The number of doses of H1N1 2009 pandemic influenza vaccine required to induce an optimal immune response in the elderly adult population (a population at lower risk for H1N1 disease)5
continues to be a topic of discussion. In this assessment of an AS03-adjuvanted H1N1 2009 pandemic influenza vaccine, a single dose induced strong HI immune responses 21 days later that met all three CHMP criteria for pandemic influenza vaccines in elderly adults; the CBER criterion for SCR was also met at day 21 but not the criterion for the percentage of subjects with HI antibody titers ≥ 1:40. In a study conducted in the UK, where 71 elderly subjects ≥ 65 years of age were enrolled in a larger study, a two dose regimen with an AS03-adjuvanted 3.75 µg HA formulated as split virion vaccine (n = 37) or unadjuvanted 7.5 µg HA formulated as whole-virion vaccine (n = 34) was recommended for elderly adults as European regulatory criteria were not met in this age stratum following one dose of 3.75 μg HA adjuvanted with AS03.22
A study in the US in which 257 subjects ≥ 65 years of age received the AS03-adjuvanted 3.75 µg HA vaccine, 21 days following a single vaccine dose, European and US regulatory criteria were met.23
In another study in the ≥ 65 years population, a single dose of unadjuvanted 7.5 µg HA vaccine also induced potentially protective immune responses.24
The HI antibody response in the elderly study population in the present study persisted to six months after vaccination though at lower levels than at day 21, as evident from the high seropositivity rates (81.6%). The CHMP criteria for SCR and GMFR were still met at month 6. This is in agreement with observations made in two separate studies in the US and UK, which reported that in subjects ≥ 65 years of age two doses of the AS03-adjuvanted 3.75 µg HA H1N1) 2009 vaccine were necessary to induce long-term persistence of HI antibody.22,23
The evidence for an effective immune response induced by this AS03-adjuvanted H1N1 2009 vaccine in the elderly population is not well-established in Japan. However, data for Japanese adults under age 65 years is available from studies conducted just before the mass vaccination programs with adjuvanted and non-adjuvanted formulations of H1N1 2009 vaccine.21,25
These studies reported that the immune response after two doses of AS03-adjuvanted 3.75 µg HA H1N1 2009 vaccine in Japanese adults was much higher than that observed after two doses of non-adjuvanted 15 µg HA H1N1 2009 vaccine, although the immune response after a single dose of either the adjuvanted or the non-adjuvanted formulations was comparable. The above studies suggested that two doses of AS03-adjuvanted vaccine may improve the persistence of immune response in the elderly Japanese population.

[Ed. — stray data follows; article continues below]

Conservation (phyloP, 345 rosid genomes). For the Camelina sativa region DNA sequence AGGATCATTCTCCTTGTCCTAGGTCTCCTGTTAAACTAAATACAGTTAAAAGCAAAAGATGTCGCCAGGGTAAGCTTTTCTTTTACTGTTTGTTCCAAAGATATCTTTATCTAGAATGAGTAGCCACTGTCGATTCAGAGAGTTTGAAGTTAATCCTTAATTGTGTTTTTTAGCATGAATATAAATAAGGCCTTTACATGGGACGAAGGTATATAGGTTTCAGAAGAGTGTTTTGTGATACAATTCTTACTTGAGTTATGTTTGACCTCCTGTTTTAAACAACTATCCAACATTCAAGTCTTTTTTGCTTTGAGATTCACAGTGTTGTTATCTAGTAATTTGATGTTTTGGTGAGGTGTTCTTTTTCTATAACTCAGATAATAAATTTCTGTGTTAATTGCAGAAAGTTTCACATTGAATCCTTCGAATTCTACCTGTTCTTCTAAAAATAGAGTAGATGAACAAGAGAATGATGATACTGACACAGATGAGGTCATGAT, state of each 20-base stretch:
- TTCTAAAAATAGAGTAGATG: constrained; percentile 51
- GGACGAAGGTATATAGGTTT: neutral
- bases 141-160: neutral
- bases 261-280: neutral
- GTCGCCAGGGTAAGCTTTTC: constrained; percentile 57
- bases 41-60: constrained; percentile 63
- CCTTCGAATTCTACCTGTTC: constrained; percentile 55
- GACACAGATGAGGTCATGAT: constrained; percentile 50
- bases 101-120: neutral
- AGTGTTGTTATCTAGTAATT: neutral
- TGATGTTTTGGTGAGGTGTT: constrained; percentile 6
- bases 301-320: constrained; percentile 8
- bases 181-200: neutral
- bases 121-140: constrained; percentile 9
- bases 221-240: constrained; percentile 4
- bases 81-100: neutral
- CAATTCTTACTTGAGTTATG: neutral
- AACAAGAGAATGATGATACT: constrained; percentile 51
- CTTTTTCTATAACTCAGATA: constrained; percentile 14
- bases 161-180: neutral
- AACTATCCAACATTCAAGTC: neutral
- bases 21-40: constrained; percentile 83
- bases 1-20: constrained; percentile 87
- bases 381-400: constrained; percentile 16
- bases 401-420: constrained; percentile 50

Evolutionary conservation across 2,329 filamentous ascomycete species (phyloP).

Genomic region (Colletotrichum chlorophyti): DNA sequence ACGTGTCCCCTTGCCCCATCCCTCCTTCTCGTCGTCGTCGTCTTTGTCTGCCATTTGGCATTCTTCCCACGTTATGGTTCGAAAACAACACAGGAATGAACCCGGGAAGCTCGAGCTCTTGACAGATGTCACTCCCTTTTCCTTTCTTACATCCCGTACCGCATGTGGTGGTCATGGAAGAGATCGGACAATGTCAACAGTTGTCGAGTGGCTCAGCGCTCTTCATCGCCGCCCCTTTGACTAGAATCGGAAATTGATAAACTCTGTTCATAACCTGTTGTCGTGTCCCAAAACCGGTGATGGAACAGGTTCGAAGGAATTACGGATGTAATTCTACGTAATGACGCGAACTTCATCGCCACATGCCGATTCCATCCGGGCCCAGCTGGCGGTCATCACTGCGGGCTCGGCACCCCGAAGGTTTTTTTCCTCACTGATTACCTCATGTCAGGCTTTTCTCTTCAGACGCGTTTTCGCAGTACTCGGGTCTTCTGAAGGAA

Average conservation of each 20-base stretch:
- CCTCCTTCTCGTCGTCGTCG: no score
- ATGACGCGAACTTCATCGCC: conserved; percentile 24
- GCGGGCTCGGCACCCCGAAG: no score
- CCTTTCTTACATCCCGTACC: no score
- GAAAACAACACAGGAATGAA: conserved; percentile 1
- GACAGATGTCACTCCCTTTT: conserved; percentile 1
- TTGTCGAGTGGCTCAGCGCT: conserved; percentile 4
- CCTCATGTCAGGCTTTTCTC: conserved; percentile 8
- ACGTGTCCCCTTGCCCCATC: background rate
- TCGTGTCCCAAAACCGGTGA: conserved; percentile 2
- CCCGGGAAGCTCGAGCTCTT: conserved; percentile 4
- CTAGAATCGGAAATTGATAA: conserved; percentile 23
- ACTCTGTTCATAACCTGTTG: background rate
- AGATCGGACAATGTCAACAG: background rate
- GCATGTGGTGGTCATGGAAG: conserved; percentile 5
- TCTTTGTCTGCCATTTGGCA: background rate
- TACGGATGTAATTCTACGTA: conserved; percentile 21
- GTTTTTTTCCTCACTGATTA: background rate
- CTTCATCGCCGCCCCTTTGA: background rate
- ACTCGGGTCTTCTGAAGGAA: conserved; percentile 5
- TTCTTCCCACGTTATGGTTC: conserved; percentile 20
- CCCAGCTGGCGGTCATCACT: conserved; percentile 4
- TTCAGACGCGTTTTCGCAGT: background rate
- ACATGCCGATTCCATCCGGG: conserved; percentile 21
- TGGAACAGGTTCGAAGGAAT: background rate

The vaccine induced a strong neutralizing antibody response in the elderly Japanese population in the present study, as evident from the VRRs at day 21. The neutralizing antibody response decreased at month 6, similar to HI antibody persistence, as the VRR at month 6 was lower than that at day 21, as was the observation for the SPR and SCR for HI antibody response at month 6.
Overall, no safety concerns related to vaccination were identified in this study population ≥ 65 years of age. The majority of the solicited symptoms reported were of mild nature (< 2.0% were of Grade 3 intensity). A comparable observation was made in a previous study in Japanese adults 20−64 years of age using a similar vaccine.21
The incidence of solicited adverse events, especially fever in the present study population of elderly adults was lower than that observed in previous studies in younger adults and children.21,28,29
In a previous study in children 6 months to 10 years of age, following two doses of an AS03-adjuvanted H1N1 pandemic influenza vaccine, the HI antibody titers were found to be the highest in children with fever ≥ 38.0₫C, which indicated a possible correlation between the immunogenicity and reactogenicity profiles of the vaccine.30
In contrast, post hoc exploratory analyses in this study indicated that there was no apparent correlation between GMT (for HI or neutralizing antibodies) and injection site pain (data not shown).
This study had certain drawbacks. First, it was a single-center study and the sample size was modest, which could be a plausible reason for not meeting the CBER regulatory guidance criteria following a single dose of the study vaccine. However, this relatively small sample size was proposed in the absence of a suitable reference study in the elderly Japanese population and taking into consideration the commitment to provide timely clinical evidence on the H1N1 2009 vaccine to the regulatory agencies at the time of the ensuing pandemic. And second, in the absence of a non-adjuvanted control group, no direct comparisons of immunogenicity or reactogenicity may be made between adjuvanted and non-adjuvanted vaccine formulations.
Since 2001, mass vaccination programs in Japan focused on two target groups – the ≥ 65 year-old population and those 60−64 years of age with chronic disorders of heart, kidney and lung.31
In this context, long-term persistence data in the elderly population from this study will complement existing literature on immune response immediately following primary vaccination.